• Join over 1.2 million students every month
  • Accelerate your learning by 29%
  • Unlimited access from just £6.99 per month

Nectar in a sieve

Extracts from this document...

Introduction

Chapter 16 Excerpt Commentary The title Nectar in a Sieve is taken from the final lines of a famous poem "Work without Hope" by Samuel Taylor Coleridge (1772-1834). This poem mainly focuses about humankind's relationship with the natural world, which I believe is one of the main themes in this novel. This novel unravels the bonds between family traditions in a growing India, conflicts between a traditional agricultural and industrial society, importance of traditional cultural practices, people's reluctance to change, and the impact of economic change. "The rice would have to be lifted plant by plant, and the grain separated from the husk, and the husk beaten for the last few grains... it meant working long hours in the flooded fields with bent back, and much labouring thereafter converting the paddy into rice" (Kamala Markandaya, Nectar in a Sieve, London: The John Day Company, 1954, p.97) Kamala Markandaya portrays the Indian society as people who only seek to find happiness and strength by imagination, not by working hard to achieve their dreams. They are happy with what they have; not aiming to reach ahead and working toward higher achievement. Rice is not only symbolized as life but also power. Without rice they are not able to make a living or provide food for their family. When Rukmani and Nathan are faced with a bad season for harvesting, they turn to prayers, hope and belief. ...read more.

Middle

Markandaya frequently implies suffering is a fact of life in this novel. Rukmani and Nathan not only suffer financially, but also suffer emotionally. As the chapter progresses we see that Rukmani ultimately accepts suffering, while Ira dedicates her life trying to improve it. This provides a clear description that the Indian people who devote themselves to the traditional Indian culture welcome suffering as it comes which is a contrast to the generations exposed to modernity, as they are determined to improve their standards of living. "Ira gave me a sidelong glance: "your imagination would not travel that far." "You do not know me," I said, troubled. "And I no longer understand you." "The truth is unpalatable," she replied." (p.102) I believe the power of the imagination is greater than the power of truth [Copyright Veena Pradeep Kumar]. The lower caste societies are driven to imagine for a better future and higher wealth. Since the "truth is unpalatable" for them to face, Markandaya implies that it is not possible for the Indian society to think to far ahead, because there is nothing being done to improve the economic conditions in Indian after Independence. Rukmani is kept not knowing the truth and so her imagination is allowed to run wild, ultimately leading her to darker things that might even be true. ...read more.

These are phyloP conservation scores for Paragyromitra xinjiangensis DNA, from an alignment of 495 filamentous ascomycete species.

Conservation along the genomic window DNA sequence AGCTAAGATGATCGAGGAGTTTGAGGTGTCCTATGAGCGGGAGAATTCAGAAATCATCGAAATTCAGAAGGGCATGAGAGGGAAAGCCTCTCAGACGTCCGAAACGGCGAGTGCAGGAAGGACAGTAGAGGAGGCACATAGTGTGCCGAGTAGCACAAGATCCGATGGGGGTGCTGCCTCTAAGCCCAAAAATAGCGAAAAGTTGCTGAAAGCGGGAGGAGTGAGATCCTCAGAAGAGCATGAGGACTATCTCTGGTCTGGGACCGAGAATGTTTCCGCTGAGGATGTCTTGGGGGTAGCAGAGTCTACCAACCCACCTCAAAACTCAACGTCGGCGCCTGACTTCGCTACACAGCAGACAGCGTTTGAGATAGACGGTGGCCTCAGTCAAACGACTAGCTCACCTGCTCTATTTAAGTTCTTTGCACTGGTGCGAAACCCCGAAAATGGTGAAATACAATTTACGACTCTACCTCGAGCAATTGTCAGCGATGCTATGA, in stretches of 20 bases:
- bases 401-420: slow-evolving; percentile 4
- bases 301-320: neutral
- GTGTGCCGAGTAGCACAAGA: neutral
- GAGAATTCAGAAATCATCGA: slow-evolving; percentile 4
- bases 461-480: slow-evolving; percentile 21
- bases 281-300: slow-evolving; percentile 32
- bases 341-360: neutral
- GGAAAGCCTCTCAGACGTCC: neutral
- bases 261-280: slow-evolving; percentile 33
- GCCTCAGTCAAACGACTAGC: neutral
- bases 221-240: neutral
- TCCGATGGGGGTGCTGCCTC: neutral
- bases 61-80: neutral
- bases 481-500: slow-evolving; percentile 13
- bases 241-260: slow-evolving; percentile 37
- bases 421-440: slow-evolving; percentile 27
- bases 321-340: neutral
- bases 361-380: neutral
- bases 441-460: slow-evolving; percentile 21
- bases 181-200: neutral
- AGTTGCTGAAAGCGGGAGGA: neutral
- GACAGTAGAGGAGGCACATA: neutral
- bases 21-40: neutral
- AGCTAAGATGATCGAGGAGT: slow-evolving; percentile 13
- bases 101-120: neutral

Conclusion

The protagonist describes Ira as a "Grown woman with a definite purpose and an invincible determination." This proves that the changing society did have aim and determination to rise above all, and achieve what seemed impossible to them. "Our last child, conceived in happiness at a time when the river of our lives ran gently, had been taken from us; I knew too well what he felt. Yet, although I grieved, it was not for my son: for in my heart I could not have wished it otherwise." (p.105) Throughout the novel water is portrayed as a symbol for life. Rukmani and Nathan named their first child Irawaddy, "after one of the great rivers of Asia, as of all things water was most precious to us." (p.20). Even though throughout the novel the main focus remain on harvesting rice, it is obvious that grain and seed are nothing without water. The rain patters also predict the good and bad times that Nathan and Rukmani undergo. Due to the effect of the drought, the family faces starvation, hence, Kuti dies. This could have been avoided if it had rained earlier. The struggle of individuals caught between tradition and modernity, or between India and the west, is a very common theme in Indian literature written after independence. This struggle is clear in Nectar in a Sieve, as Rukmani often finds herself battling between her traditional views and opinions, and the various modern events that seem to be taking over her life. ...read more.